[12 FSM Intrm. 454]
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[12 FSM Intrm. 455]
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MARTIN YINUG, Associate Justice:
This comes before the court on what appears to be an issue of first impression in the FSM. The plaintiff, FSM Development Bank, prevailed on a motion to compel discovery. Such a party is usually entitled to reasonable attorney’s fees and costs as a sanction for the necessity to bring such a motion. FSM Civ. R. 37(a)(4). In this case, the bank was represented by in-house counsel, one of its regular salaried employees. While it would unquestionably be entitled to a fee award for the work done by a private attorney on its behalf, it was unclear whether it could be awarded attorney’s fees for work done by its own full-time employee. The court therefore requested that the parties brief the issue.
The bank submitted its Memorandum of Law with supporting affidavit on March 17, 2004. The defendants did not submit a brief.
The bank contends that in the United States, where the statutes and rules (particularly Civil Rule 37(a)(4) under which fees are sought in this case) are similar, federal courts routinely award attorney’s fees to parties represented by in-house counsel. The usual reasoning behind this is that "for every hour in-house counsel spent on this . . . [his employer] lost an hour of legal services that could have been spent on other matters." Textor v. Board of Regents of N. Ill. Univ., 711 F.2d 1387, 1397 (7th Cir. 1983); see also Revlon, Inc. v. Carson Prods. Co., 622 F. Supp. 362, 364 (S.D.N.Y. 1985); Scott Paper Co. v. Moore Business Forms, Inc., 604 F. Supp. 835, 837 (D. Del. 1985). That would appear to be the case here. Counsel could not provide the bank other legal services while he was working on its (successful) motion to compel. Since the Textor reasoning is sound, it is therefore appropriate to award the bank reasonable attorney’s fees under Rule 37. The bank asks that these fees be calculated at the customary, prevailing hourly rate among local private law firms.
The alternative is to award the bank its attorney fees based upon its in-house counsel’s salary prorated for the two hours and twenty-five minutes he spent on this problem. To do so would be to confer a benefit on the defendants because the bank choose to use in-house, rather than outside, counsel to do the work. Courts have concluded that there is no reason in law or equity that the non-prevailing party [or in the case of sanctions, the wrongdoer] should benefit from this choice. Zacharias v. Shell Oil Co., 627 F. Supp. 31, 34 (E.D.N.Y. 1984) (citing Pittsburgh Plate Glass Co. v. Fidelity & Cas. Co., 281 F.2d 538, 542 (3d Cir. 1980)). Similar reasoning was used in Plais v. Panuelo, 5 FSM Intrm. 319, 321-22 (Pon. 1992) to award the plaintiff attorney’s fees as a part of statutory damages under 11 F.S.M.C. 701(3) even though plaintiff’s counsel was a legal services corporation that did not charge its clients fees and was in part funded by the defendant government.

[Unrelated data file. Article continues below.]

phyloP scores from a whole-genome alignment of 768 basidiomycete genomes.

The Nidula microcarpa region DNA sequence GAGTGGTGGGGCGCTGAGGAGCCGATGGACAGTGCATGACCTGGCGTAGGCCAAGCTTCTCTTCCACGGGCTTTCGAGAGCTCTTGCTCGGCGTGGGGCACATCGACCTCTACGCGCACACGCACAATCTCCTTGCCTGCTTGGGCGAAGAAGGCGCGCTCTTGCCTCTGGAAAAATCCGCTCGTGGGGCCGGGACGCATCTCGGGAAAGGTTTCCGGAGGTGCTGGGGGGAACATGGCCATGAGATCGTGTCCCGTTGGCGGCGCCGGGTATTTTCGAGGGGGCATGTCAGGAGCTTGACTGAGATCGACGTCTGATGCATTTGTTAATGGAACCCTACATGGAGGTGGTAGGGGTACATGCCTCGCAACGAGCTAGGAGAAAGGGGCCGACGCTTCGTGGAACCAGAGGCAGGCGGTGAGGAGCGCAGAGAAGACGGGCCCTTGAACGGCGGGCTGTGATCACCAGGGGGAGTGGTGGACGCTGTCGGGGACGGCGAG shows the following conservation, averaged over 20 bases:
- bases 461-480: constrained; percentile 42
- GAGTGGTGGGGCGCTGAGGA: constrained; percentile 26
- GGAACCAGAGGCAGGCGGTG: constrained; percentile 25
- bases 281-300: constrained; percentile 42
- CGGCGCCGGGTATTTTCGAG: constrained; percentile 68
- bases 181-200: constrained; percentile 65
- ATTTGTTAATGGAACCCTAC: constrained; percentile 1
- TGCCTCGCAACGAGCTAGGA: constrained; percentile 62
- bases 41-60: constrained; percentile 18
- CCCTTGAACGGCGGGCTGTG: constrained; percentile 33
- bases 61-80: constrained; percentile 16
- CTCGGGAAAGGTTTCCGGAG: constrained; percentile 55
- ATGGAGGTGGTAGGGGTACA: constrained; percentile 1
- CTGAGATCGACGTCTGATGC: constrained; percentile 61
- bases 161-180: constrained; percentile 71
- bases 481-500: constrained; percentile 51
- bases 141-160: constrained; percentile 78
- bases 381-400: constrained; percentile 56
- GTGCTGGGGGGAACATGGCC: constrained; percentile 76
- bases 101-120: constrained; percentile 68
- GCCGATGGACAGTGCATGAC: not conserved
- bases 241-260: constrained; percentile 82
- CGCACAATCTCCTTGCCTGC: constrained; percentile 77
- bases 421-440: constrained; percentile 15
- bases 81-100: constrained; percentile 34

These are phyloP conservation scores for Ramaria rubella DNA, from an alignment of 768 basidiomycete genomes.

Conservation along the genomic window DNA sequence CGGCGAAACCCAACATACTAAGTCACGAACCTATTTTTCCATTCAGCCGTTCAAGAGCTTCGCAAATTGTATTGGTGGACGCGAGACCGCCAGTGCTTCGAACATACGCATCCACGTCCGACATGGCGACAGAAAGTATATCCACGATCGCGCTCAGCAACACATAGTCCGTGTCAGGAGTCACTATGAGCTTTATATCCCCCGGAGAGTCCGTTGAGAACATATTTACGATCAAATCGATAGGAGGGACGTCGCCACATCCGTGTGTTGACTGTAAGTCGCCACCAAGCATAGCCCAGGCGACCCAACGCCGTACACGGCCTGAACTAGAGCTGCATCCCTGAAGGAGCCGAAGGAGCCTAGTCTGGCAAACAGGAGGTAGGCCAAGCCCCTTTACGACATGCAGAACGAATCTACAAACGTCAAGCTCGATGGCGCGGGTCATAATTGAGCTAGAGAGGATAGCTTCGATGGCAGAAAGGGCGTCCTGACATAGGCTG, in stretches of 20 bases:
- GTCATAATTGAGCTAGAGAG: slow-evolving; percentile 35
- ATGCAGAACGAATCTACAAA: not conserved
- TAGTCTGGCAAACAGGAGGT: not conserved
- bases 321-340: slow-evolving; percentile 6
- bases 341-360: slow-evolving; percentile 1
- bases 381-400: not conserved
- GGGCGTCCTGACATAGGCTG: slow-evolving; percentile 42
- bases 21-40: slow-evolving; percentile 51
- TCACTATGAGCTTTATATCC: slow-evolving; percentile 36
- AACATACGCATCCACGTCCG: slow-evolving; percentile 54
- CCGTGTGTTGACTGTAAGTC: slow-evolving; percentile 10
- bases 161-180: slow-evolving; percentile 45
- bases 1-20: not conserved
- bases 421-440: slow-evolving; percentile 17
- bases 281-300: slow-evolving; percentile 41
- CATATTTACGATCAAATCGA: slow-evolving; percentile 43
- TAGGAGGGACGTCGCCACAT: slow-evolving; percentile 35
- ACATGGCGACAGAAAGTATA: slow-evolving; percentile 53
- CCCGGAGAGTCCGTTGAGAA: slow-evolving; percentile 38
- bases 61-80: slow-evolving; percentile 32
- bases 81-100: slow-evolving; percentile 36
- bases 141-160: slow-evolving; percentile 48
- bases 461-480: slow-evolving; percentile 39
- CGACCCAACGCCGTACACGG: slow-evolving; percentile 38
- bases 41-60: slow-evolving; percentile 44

Such reasoning is persuasive. This is in part because "the entitlement to reasonable attorneys’ fees is that of the [client], not of his attorney. The amount [the client] actually pays his attorney is irrelevant, since the determination of what is a `reasonable’ fee is to be made without reference to any prior agreement between the [client and its attorney]." Illinois v. Sangamo Constr. Co., 657 F.2d 855, 861 (7th Cir. 1981) (citations omitted) (no reason to distinguish between private and public counsel in determining what is a "reasonable" fee ) therefore fee award not based on portion of state attorneys’ fees salaries reasonably devoted to the litigation, but on the prevailing market rate for attorneys with
[12 FSM Intrm. 456]
comparable skill, experience, and reputation). The appropriate lodestar rate is thus the community market rate charged by attorneys of equivalent skill and experience for work of similar complexity. See, e.g., Kean v. Stone, 966 F.2d 119, 124 (3d Cir. 1992). The bank will therefore be awarded attorney’s fees no different than if it had retained outside counsel for the work.
One benefit of this approach is that it simplifies the calculation for the court ) one objective calculation for all parties rather than a subjective (and time-consuming) judicial scrutiny of the method by which a particular party’s counsel is compensated or of the represented entity’s internal economics and salary structure. Another benefit is that it will discourage counsel’s temptation to be dilatory, uncooperative, or obstructionist when salaried counsel represents the opposing party as it might be if the method opposing counsel is paid would lessen or eliminate any sanction for such behavior. It is therefore an appropriate rule of law for the Federated States of Micronesia.
The bank’s counsel’s claim of two hours and 25 minutes appears reasonable. One hundred ten dollars an hour is a reasonable and prevailing rate for the type of (routine) work performed. The court therefore awards the bank $265.73.
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